2. Accounting for financial instruments

SPACs issue a number of financial instruments to the SPAC sponsors, including the management team at a nominal price in return for forming the SPAC. At its IPO, the SPAC may issue shares and warrants to third party investors.

Careful consideration of the terms of each financial instrument will be necessary to determine appropriate accounting treatment. If the shares or warrants are determined to be within the scope of SFRS(I)1-32 rather than SFRS(I) 2 they need to be classified as financial liabilities or equity according to the classification principles.

Classification before acquisition

Founder shares and warrants need to be assessed against the “fixed-for-fixed” test i.e. whether the conversion will be settled by delivering a fixed number of founder shares in exchange for a fixed number of public shares. If they fail the test, the shares will be classified as financial liabilities.
Public shares generally become redeemable at the option of the holder if an acquisition is approved. They are also mandatorily redeemed if the acquisition is not completed within a prescribed limit. For redemption, there will be cash outflow for the SPAC, hence public shares will be classified as financial liability for the SPAC under SFRS(I)1-32.

Classification after acquisition

Following the acquisition, the accounting of shares and warrants in consolidated financial statements need to be carefully decided based on who is identified as the accounting acquirer.

When the SPAC is the accounting acquirer, careful judgement will be required to determine whether instruments classified as equity are to be de-recognised and re-recognised as liabilities if the equity criteria is not met.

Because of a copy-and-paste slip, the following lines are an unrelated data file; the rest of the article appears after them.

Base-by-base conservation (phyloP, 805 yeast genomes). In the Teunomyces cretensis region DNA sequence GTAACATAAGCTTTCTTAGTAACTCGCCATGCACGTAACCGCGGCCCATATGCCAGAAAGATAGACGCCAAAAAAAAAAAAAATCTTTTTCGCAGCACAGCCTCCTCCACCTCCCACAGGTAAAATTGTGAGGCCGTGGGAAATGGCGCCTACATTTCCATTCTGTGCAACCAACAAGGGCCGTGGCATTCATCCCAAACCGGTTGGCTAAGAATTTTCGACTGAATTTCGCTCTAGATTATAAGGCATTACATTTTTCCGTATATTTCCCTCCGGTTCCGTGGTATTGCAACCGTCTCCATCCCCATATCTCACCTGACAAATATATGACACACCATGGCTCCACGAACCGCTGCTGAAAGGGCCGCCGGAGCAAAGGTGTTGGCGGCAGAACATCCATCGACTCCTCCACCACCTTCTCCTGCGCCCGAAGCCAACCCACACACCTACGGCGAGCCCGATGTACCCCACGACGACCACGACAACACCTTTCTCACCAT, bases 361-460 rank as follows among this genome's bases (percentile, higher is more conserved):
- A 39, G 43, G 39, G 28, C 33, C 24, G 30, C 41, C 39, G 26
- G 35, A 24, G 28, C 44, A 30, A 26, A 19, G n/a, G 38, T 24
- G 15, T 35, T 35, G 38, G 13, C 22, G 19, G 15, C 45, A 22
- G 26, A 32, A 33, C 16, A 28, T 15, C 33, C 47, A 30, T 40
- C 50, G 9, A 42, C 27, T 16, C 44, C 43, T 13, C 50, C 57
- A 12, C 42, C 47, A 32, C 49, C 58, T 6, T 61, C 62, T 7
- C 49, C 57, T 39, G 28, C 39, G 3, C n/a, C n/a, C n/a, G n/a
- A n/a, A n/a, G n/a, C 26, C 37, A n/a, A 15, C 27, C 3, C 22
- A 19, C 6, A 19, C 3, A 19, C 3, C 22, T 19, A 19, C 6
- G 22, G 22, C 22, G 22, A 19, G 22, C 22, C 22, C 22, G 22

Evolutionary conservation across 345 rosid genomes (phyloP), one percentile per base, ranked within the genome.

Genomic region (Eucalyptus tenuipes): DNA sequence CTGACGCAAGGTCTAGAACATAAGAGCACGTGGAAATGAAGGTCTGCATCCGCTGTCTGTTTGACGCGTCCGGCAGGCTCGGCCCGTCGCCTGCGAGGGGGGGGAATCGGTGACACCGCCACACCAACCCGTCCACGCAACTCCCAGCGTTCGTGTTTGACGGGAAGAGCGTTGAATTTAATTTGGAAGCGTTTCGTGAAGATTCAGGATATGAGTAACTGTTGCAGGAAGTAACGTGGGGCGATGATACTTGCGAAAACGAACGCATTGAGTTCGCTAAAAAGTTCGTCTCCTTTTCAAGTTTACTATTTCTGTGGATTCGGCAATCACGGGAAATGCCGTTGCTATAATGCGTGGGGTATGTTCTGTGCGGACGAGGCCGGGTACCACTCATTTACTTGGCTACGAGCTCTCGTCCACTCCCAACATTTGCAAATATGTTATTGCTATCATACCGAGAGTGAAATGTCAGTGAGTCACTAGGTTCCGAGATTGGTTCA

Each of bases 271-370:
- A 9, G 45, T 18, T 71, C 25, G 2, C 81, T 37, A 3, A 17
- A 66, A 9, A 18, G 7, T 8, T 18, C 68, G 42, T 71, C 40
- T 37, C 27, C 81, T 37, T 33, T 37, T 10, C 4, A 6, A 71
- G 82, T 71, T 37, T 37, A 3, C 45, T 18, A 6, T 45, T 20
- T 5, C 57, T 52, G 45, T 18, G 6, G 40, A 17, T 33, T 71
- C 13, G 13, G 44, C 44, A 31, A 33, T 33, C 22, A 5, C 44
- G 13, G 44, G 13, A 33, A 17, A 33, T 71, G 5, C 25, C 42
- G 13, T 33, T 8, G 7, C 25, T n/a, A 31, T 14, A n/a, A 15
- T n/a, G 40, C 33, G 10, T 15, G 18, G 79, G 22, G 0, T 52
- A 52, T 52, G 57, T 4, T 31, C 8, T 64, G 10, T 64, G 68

When the target is the accounting acquirer, the instruments issued by the combined entity will be classified as per SFRS(I)1-32 or SFRS(I) 2 principles. If SFRS(I)1-32 applies, the principles of recognising equity or liability in the above-mentioned paragraph must be applied.

3. Accounting for share-based payment transactions

In the SPAC life cycle, many equity-settled share-based transactions are done and these are measured using a grant date model. A grant date is the date at which the entity and another party agree to a share based payment arrangement. If the agreement is subject to approval, grant date is at a later date.

Careful consideration of the facts and circumstances will be necessary to determine the appropriate accounting for the founder shares and warrants.

The issuance of founder shares and warrants by the SPAC falls within the scope of SFRS(I) 2 if the founders (including management team) are being issued shares at a nominal price in exchange for their services. Such share-based payments would be measured at the grant date in accordance with SFRS (I) 2. This requires careful assessment of the grant date, when services are recognised and how fair value of founder shares and warrants will be measured.

Get more details and examples for transactions that are business combinations. Read IFRS Viewpoint: Reverse acquisitions in the scope of IFRS 3.